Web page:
Over a year since the School Education Department informed the court of its plan
It is more than a year since the School Education Department informed the Madras High Court of plans to replace existing laws governing private schools in the State with “one common comprehensive Act.”
Yet, no such enactment had been passed so far much to the disappointment of teachers serving in government aided minority schools.
Teachers of such schools had lost their right to prefer statutory appeal to the School Education Department authorities challenging departmental action initiated against them by the school managements ever since the Madras High Court in 1975 made certain provisions of the Tamil Nadu Recognised Private Schools (Regulation) Act 1974 inapplicable to minority schools.
According to T.N. Vidyanandan, an 83-year-old former principal of a linguistic minority school, the judgement passed by a Division Bench of the High Court on December 17, 1975 was used by several minority school managements to “hire and fire teachers at their will though the salaries of those teachers were paid not by the school managements but by the government.”
The State took the Division Bench’s judgement on appeal and the Supreme Court in 2003 remitted the matter back to the High Court with a direction to consider it in the light of the judgement passed by the apex court in the much celebrated T.M.A. Pai Foundation case in 2002.
The Supreme Court also said that status quo shall continue until the High Court disposed of the matter.
The High Court closed the case on October 10, 2012 after recording a submission made by the then Joint Director of School Education that “it was only a matter of time” before laws governing private schools in the State were replaced with a comprehensive Act in the light of the introduction of uniform syllabus in schools and implementation of the Right of Children to Free and Compulsory Education Act, 2009.”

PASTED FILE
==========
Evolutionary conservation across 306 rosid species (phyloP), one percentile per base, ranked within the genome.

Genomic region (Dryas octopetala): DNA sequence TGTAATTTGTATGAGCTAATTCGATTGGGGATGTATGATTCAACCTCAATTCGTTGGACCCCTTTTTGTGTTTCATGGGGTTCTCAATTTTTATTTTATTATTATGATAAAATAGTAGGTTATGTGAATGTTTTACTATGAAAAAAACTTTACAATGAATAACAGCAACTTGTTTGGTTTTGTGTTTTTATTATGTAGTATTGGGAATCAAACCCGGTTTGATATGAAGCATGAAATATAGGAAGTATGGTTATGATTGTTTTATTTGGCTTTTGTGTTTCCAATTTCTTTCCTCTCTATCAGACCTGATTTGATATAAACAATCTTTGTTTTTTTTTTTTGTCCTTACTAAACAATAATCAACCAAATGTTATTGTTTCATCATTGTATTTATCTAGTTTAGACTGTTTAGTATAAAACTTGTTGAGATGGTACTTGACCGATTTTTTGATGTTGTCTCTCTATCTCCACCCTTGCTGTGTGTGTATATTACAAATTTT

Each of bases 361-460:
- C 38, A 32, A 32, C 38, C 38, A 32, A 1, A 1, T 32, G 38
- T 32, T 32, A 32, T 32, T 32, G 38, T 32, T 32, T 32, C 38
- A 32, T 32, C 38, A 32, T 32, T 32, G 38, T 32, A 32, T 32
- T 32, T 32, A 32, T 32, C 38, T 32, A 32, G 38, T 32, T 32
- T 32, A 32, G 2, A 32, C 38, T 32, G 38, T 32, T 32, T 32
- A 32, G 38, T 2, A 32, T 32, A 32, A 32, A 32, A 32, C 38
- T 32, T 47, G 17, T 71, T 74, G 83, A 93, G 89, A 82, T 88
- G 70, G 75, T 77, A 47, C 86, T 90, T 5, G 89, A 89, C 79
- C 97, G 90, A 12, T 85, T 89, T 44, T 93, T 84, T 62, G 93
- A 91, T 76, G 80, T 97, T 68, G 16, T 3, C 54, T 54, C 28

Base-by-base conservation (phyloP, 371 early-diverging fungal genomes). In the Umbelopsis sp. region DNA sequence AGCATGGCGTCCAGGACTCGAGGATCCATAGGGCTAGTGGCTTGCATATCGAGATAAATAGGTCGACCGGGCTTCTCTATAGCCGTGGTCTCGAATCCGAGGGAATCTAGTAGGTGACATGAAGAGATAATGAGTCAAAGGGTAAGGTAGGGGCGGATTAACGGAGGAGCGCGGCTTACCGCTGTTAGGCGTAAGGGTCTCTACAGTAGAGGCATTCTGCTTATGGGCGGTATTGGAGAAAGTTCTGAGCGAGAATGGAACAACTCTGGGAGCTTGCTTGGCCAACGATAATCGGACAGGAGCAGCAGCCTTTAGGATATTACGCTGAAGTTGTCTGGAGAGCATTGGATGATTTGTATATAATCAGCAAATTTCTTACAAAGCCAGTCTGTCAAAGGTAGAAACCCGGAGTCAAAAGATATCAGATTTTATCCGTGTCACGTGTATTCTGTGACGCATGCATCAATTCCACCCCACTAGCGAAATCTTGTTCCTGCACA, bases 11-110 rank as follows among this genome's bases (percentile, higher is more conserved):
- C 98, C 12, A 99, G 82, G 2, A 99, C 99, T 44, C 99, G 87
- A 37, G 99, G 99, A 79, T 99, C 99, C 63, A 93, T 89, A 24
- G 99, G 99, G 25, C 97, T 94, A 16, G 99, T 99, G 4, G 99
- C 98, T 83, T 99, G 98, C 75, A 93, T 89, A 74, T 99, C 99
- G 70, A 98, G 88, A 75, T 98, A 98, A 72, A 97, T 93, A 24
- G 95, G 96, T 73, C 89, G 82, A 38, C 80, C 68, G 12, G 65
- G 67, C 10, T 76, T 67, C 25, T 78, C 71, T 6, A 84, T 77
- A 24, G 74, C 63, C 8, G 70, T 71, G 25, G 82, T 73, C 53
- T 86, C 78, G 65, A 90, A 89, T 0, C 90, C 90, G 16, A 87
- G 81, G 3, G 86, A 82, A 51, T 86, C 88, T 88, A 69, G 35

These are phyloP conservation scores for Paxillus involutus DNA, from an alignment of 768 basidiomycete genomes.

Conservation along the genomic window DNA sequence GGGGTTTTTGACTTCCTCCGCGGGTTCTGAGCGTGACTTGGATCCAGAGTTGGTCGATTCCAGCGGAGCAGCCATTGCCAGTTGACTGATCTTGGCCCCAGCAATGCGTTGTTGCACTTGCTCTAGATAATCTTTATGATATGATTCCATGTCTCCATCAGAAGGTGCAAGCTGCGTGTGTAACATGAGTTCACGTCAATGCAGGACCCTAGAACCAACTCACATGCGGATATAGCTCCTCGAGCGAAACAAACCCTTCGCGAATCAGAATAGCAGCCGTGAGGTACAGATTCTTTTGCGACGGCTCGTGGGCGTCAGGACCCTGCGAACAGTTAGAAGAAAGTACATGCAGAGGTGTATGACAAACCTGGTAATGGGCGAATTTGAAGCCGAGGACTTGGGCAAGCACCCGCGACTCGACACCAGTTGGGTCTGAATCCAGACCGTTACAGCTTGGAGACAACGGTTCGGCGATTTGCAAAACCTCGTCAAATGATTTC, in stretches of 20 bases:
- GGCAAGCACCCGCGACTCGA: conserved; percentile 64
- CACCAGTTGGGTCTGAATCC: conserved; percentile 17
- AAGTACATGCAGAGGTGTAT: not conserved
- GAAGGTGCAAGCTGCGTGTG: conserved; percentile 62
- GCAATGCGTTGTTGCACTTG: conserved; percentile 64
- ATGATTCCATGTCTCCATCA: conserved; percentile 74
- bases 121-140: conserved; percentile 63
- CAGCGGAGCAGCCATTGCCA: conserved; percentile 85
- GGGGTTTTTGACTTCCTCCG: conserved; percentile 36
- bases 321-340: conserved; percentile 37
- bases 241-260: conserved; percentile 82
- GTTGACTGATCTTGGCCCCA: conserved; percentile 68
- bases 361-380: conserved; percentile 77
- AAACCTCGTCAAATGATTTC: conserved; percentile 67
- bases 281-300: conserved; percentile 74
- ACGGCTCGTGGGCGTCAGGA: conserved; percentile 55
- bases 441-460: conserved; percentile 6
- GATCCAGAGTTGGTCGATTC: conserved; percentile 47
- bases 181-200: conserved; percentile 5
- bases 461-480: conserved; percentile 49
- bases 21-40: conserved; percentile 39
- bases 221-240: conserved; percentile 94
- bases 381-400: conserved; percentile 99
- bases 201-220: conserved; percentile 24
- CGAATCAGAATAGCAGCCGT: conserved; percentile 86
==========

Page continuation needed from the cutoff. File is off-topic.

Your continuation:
The submission was made through a counter affidavit filed by the Advocate General. The court recorded the submission and ordered maintenance of status quo, prevailing since the 1975 judgement, until the State Government came out with the new comprehensive Act.
“Nothing transpired after that. In the meantime, I sent a representation to the School Education Department. Replying to it on May 13 this year, the Director of School Education said his department could not interfere in disciplinary action taken against teachers of minority schools in view of the judgements passed by the High Court in 1975 and 2012,” Mr. Vidyanandan said.
When his reaction was sought, M. Palanisamy, the incumbent Joint Director of School Education (Secondary Schools) said the issue of enacting a new law to regulate private schools was being dealt with by the Directorate of Matriculation Schools.
“They have submitted a report to the State Government and the matter is under consideration,” he added.
On his part, M.C. Abilash, secretary, Private School Correspondents Confederation, said that there was no need for teachers to panic as even unaided private schools do not suspend or dismiss teachers without a proper enquiry. “Teachers in minority schools enjoy many benefits and taking action against them involves a lot of procedures,” he added.